The Frankish sources, although also suffering from the issue of lack of contact with Venetians, are more balanced and some writers actually did have direct interaction with Dandolo himself. He is still the only named Venetian, but the Frankish sources have a much more positive portrayal of the doge than do the Church or Byzantine accounts. The Marshal of Champagne, crusade leader and chronicler Geoffrey de Villehardouin, worked directly with Dandolo and wrote often of him, saying he “was an old man and saw naught, but very wise and brave and vigorous”[16]. Count Hugh of St. Pol, another Frankish knight, said of Dandolo: “We truly have very much to say in praise of the doge of Venice, a man, so to speak, who is very prudent, discreet, and skilled in hard decision-making.”[17] Lower-level soldiers also wrote positively about the Venetians and their leader; the French chronicler Robert of Clari called Dandolo “a very excellent man”[18], for instance. The various sources are also useful for getting a secondhand Venetian perspective on the crusade; Villehardouin in particular quotes Dandolo at length and, although likely not verbatim, the words attributed to the Venetian can give us a degree of insight into his rationale. These sources are very helpful in gaining insight into what the Venetians may have been thinking and are far more valuable for that purpose than the papal and Greek sources discussed above.

Venetian Sources

              The sources that come directly from Venetian actors are few and far between, especially if we focus primarily on those which were contemporaneous (or near) to the crusade itself. There are three major sources we can look at that fit these constraints – a letter from Doge Dandolo to Pope Innocent III in 1204, the translatio narrative of the relics of St. Simon the Prophet, and Martin Da Canal’s Les estoires de Venise. The artwork of the Sala del Maggior Consiglio that was mentioned above was produced centuries after the crusade, but can also give us an idea as to what later Venetians found important about their participation in the campaign; three of these works which depict the three major phases of the crusade will be discussed as we go along.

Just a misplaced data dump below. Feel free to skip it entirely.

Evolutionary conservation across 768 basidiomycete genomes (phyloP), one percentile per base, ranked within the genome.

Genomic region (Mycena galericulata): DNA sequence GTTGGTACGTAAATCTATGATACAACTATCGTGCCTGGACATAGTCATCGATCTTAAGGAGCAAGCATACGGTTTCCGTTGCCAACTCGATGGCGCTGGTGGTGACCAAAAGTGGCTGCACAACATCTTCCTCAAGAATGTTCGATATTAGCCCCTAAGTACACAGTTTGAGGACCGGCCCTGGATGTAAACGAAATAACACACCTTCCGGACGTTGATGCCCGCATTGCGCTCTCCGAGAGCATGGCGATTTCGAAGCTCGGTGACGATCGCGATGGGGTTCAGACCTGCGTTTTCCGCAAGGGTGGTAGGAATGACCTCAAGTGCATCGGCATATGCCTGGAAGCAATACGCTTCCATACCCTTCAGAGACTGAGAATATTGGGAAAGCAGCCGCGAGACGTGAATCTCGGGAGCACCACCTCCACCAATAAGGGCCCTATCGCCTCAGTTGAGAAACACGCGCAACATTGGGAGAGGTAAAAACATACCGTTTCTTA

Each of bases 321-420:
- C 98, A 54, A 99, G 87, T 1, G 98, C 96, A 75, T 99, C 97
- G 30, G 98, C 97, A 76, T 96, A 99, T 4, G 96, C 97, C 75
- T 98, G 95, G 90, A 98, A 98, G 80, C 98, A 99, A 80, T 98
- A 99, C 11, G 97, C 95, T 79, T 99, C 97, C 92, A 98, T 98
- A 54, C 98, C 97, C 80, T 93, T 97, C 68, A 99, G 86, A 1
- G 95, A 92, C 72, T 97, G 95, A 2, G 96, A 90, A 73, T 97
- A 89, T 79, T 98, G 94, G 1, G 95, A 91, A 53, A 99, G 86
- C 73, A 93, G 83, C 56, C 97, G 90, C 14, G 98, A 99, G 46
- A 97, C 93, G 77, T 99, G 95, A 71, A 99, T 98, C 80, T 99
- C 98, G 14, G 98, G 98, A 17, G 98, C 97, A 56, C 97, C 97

The most direct account we have from a Venetian perspective was a letter written by Doge Enrico Dandolo at Constantinople in 1204 justifying crusader actions to Pope Innocent III after the conquest of the Byzantine capital.[19] This letter was an apologia for the Venetian role in the crusade, defending the attack on Zara, the diversion to Constantinople, and the flouting of the excommunication sent by Innocent; it also gives us the benefit of hearing directly from the most important Venetian figure on the whole campaign and his motivations and understandings of the progress of the crusade to that point. Dandolo’s account of events is truthful factually – it would have to be given the volume of correspondence the Pope received from other crusaders – and depicts the series of happenings that inevitably led towards the Bosporus. In the letter, the doge explains why Zara was besieged even though its nominal lord, the King of Hungary, was protected by the Pope[20], as well as how the crusade ended up at Constantinople and why it sacked that Christian city.[21] Hearing these arguments straight from the most significant Venetian on the crusade gives us a great window into the overall motivations of the men from La Serenissima.

              The tale of the theft of the holy relics of St. Simon the Prophet, known as the Translatio Symonensis, dates to 1205[22] – immediately following the sack of Constantinople – and describes the motives of Venetian soldiers of the time. The story revolves around a plan, made by several Venetian crusaders, to steal the body of St. Simon the Prophet from its resting place in Constantinople and bring it to its ‘proper’ home at the parish of the same name in Venice; it is a mix of humorous slapstick (hiding the saint’s glowing relics in an abandoned chapel) and theological treatise, but still gives us good insight into what the Venetians may have thought.[23] By way of background, the translatio describes the Venetian impetus in attacking the Byzantines, the favor of God on the Italian side, and the holy motivations of the relic thieves themselves.[24] By way of allegory, the story shows that the Venetian crusaders were righteous even if their campaign was unauthorized and that the Fourth Crusade was supported and promoted by God.[25]